Doom Eternal's inclusion of Denuvo Anti-Cheat has been massively contested from PC fans, and now id is taking it out. But the developer asserts anti-cheat wasn't causing the performance crashes from Update 1.
In a recent Reddit post, id Software's Marty Stratton outlined some interesting info about Doom Eternal and DAC. After Update 1, which introduced enhanced demons alongside the kernel-level DAC, gamers reported crashes and other stability issues. id says these hitches were caused by VRAM/memory code changes, and a cosmetic skin bug.
"Through our investigation, we discovered and have fixed several crashes in our code related to customizable skins. We were also able to identify and fix a number of other memory-related crashes that should improve overall stability for players. All of these fixes will be in our next PC update. I'd like to note that some of these issues were very difficult to reproduce and we want to thank a number of our community members who worked directly with our engineers to identify and help reproduce these issues.
"Finally, we believe the performance issues some players have experienced on PC are based on a code change we made around VRAM allocation. We have reverted this change in our next update and expect the game to perform as it did at launch."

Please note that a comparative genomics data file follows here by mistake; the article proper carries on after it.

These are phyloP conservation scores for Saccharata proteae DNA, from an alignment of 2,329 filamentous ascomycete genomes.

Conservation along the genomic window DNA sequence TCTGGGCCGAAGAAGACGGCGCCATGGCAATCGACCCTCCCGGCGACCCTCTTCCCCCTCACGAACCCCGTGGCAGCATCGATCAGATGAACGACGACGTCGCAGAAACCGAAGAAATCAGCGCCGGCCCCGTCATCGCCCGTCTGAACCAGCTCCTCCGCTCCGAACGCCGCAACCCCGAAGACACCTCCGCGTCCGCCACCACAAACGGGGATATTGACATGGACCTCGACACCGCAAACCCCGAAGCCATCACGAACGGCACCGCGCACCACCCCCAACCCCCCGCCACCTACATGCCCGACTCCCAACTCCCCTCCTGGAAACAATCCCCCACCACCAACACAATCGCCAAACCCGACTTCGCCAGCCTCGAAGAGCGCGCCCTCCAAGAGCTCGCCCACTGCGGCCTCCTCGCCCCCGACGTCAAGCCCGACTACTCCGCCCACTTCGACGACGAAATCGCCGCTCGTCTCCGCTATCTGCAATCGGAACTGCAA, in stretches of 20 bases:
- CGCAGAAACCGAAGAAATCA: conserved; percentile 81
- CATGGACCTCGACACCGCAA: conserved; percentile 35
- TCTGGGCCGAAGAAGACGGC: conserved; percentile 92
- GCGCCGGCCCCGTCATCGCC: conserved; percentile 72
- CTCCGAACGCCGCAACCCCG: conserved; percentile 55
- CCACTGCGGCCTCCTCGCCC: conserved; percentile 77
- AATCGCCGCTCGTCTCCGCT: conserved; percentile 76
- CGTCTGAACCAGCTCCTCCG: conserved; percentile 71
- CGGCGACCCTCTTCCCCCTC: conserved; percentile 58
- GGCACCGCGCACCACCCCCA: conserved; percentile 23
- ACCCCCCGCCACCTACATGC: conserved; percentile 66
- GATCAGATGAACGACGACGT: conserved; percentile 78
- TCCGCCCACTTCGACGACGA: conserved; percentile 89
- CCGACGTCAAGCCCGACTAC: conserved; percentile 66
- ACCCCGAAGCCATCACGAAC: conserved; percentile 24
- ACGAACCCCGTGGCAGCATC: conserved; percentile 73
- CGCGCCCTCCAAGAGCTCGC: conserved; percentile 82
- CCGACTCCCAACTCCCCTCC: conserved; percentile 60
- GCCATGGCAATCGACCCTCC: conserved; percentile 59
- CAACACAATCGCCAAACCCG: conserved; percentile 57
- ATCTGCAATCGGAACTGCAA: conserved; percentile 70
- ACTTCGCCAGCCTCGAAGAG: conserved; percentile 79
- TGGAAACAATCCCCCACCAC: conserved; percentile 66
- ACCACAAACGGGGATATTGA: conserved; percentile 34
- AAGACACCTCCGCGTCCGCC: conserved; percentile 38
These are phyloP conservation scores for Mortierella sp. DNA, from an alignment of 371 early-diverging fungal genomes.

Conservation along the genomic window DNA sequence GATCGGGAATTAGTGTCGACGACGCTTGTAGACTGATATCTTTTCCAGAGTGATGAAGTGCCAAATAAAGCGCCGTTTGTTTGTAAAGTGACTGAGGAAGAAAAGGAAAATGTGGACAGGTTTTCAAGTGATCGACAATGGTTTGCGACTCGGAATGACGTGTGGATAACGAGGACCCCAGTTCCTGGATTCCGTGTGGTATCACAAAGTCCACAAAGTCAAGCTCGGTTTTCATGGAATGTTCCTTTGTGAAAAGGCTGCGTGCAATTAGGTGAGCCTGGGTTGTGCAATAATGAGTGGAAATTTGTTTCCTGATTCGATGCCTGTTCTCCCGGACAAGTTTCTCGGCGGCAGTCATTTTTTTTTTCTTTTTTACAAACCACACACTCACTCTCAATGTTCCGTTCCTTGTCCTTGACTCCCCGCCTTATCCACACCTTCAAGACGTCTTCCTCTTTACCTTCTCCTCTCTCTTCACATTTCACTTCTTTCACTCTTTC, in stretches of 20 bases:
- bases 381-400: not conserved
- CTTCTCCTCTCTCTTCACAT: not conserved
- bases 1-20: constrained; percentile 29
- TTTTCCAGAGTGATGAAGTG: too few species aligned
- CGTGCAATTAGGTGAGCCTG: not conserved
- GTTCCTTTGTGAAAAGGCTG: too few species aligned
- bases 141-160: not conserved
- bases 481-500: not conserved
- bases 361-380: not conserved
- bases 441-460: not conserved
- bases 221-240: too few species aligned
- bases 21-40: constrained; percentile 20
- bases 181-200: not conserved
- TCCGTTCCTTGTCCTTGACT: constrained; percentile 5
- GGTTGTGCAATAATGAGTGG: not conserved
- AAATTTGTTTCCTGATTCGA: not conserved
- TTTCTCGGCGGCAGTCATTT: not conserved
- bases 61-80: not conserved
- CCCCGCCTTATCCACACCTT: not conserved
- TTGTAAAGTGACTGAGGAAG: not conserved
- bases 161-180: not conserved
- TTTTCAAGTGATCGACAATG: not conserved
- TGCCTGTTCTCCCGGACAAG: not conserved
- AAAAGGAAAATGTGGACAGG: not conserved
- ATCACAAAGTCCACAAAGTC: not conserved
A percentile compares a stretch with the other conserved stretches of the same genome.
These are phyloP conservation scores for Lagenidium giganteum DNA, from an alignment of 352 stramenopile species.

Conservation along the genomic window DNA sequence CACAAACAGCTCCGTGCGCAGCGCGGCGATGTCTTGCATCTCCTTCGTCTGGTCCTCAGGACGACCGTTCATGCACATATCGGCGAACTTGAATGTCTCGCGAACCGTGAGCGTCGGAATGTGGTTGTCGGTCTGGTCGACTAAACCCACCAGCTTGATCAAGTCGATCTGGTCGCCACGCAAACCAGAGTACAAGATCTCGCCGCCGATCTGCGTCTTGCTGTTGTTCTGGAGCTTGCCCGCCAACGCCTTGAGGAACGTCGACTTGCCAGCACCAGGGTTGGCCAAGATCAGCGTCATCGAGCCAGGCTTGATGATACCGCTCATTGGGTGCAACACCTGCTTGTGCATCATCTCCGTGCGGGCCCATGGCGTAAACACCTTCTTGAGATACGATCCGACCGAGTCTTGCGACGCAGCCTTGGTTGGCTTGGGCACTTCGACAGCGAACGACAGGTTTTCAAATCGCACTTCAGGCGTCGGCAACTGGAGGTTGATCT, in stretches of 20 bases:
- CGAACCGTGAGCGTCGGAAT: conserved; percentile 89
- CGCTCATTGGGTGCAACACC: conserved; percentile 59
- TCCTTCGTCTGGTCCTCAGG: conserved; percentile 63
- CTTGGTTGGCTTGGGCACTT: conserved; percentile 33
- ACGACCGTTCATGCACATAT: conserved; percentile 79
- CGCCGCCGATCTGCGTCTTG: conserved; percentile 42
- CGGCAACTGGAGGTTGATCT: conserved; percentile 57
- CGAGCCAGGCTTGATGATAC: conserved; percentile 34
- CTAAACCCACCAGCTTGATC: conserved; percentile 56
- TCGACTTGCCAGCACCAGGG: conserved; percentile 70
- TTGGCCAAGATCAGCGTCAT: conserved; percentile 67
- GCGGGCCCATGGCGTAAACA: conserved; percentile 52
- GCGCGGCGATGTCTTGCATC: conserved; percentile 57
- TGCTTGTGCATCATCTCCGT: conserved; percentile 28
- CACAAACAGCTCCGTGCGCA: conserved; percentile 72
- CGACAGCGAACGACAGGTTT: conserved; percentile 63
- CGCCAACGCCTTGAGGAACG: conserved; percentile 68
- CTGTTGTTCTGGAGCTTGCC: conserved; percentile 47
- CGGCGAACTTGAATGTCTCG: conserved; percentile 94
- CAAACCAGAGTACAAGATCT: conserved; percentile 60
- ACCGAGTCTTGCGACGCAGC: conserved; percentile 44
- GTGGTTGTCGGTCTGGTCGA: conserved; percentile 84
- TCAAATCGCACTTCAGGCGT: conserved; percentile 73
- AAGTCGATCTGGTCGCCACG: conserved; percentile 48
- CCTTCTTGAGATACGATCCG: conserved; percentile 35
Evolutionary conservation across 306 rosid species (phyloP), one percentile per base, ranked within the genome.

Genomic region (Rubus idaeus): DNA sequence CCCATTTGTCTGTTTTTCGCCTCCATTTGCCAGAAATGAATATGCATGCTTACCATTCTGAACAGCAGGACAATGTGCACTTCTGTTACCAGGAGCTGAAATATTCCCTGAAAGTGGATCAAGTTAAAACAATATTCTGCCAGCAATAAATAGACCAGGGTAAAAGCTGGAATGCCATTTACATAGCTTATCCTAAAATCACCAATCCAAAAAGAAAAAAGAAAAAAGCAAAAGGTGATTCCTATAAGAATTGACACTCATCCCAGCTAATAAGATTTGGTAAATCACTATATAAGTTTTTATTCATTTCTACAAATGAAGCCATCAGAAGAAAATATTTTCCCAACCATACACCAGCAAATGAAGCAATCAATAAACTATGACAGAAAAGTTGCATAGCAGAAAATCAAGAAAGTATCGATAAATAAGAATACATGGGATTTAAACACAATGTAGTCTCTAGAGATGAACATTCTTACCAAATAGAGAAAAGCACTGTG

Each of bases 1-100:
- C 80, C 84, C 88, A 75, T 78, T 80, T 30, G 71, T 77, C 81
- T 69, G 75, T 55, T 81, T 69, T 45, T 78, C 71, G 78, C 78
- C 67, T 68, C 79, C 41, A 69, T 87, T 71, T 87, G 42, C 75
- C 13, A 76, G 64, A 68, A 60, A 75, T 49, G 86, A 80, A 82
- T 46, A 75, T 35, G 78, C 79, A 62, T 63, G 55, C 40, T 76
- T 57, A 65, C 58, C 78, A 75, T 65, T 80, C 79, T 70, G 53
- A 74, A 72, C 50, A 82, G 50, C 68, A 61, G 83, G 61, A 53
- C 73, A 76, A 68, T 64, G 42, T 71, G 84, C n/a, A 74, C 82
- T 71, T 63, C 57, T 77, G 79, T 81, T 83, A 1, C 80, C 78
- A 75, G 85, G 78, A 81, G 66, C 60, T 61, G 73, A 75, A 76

Stratton also says Bethesda had nothing to do with this decision. It was id's call, and the developer also had sole discretion to remove DAC, which id will do with the next major PC update. The motivations around implementing anti-cheat were purely based on a way to protect Battlemode, the PVP mode, and preventing cheating in campaign because of the new Invasion mode.
As someone who's messed around with Doom Eternal's console commands a whole lot, I really hope they don't switch off cheating in campaign. The game is tremendously fun when you break it with the built-in cheats.
- > NEXT STORY: COD 2020 is called Black Ops: Cold War, and you'll never guess why
- < PREVIOUS STORY: New Witcher starring Ciri? It could happen, CD Projekt RED says